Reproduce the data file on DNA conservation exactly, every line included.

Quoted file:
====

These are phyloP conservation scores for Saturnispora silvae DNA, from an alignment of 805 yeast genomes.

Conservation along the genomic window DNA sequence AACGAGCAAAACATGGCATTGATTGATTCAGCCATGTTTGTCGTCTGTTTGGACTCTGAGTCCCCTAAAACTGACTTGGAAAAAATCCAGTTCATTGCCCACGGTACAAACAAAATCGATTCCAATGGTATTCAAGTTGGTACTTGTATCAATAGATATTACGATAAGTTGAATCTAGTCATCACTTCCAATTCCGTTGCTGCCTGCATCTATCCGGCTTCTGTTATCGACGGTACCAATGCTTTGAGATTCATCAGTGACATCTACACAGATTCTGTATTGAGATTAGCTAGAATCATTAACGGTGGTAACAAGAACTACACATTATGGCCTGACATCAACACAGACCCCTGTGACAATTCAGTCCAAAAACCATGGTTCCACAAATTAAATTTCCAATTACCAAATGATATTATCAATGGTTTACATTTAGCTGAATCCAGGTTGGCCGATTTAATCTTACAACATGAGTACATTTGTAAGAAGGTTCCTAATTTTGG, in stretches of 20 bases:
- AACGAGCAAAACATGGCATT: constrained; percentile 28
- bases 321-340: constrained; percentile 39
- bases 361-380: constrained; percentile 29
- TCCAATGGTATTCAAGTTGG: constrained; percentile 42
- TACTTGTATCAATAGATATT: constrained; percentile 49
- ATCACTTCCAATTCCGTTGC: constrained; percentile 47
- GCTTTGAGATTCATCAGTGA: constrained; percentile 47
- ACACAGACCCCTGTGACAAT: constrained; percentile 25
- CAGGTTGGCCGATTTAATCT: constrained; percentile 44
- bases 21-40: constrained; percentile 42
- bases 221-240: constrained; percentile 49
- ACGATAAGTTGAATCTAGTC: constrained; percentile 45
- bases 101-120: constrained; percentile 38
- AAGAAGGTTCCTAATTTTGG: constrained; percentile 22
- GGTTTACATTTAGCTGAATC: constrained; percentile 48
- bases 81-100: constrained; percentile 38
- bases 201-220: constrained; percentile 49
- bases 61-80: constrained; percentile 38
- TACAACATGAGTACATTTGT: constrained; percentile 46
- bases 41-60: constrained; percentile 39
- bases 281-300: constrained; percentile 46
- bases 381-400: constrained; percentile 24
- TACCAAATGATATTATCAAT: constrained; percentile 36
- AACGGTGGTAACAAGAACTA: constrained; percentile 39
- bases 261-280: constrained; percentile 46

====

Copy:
These are phyloP conservation scores for Saturnispora silvae DNA, from an alignment of 805 yeast genomes.

Conservation along the genomic window DNA sequence AACGAGCAAAACATGGCATTGATTGATTCAGCCATGTTTGTCGTCTGTTTGGACTCTGAGTCCCCTAAAACTGACTTGGAAAAAATCCAGTTCATTGCCCACGGTACAAACAAAATCGATTCCAATGGTATTCAAGTTGGTACTTGTATCAATAGATATTACGATAAGTTGAATCTAGTCATCACTTCCAATTCCGTTGCTGCCTGCATCTATCCGGCTTCTGTTATCGACGGTACCAATGCTTTGAGATTCATCAGTGACATCTACACAGATTCTGTATTGAGATTAGCTAGAATCATTAACGGTGGTAACAAGAACTACACATTATGGCCTGACATCAACACAGACCCCTGTGACAATTCAGTCCAAAAACCATGGTTCCACAAATTAAATTTCCAATTACCAAATGATATTATCAATGGTTTACATTTAGCTGAATCCAGGTTGGCCGATTTAATCTTACAACATGAGTACATTTGTAAGAAGGTTCCTAATTTTGG, in stretches of 20 bases:
- AACGAGCAAAACATGGCATT: constrained; percentile 28
- bases 321-340: constrained; percentile 39
- bases 361-380: constrained; percentile 29
- TCCAATGGTATTCAAGTTGG: constrained; percentile 42
- TACTTGTATCAATAGATATT: constrained; percentile 49
- ATCACTTCCAATTCCGTTGC: constrained; percentile 47
- GCTTTGAGATTCATCAGTGA: constrained; percentile 47
- ACACAGACCCCTGTGACAAT: constrained; percentile 25
- CAGGTTGGCCGATTTAATCT: constrained; percentile 44
- bases 21-40: constrained; percentile 42
- bases 221-240: constrained; percentile 49
- ACGATAAGTTGAATCTAGTC: constrained; percentile 45
- bases 101-120: constrained; percentile 38
- AAGAAGGTTCCTAATTTTGG: constrained; percentile 22
- GGTTTACATTTAGCTGAATC: constrained; percentile 48
- bases 81-100: constrained; percentile 38
- bases 201-220: constrained; percentile 49
- bases 61-80: constrained; percentile 38
- TACAACATGAGTACATTTGT: constrained; percentile 46
- bases 41-60: constrained; percentile 39
- bases 281-300: constrained; percentile 46
- bases 381-400: constrained; percentile 24
- TACCAAATGATATTATCAAT: constrained; percentile 36
- AACGGTGGTAACAAGAACTA: constrained; percentile 39
- bases 261-280: constrained; percentile 46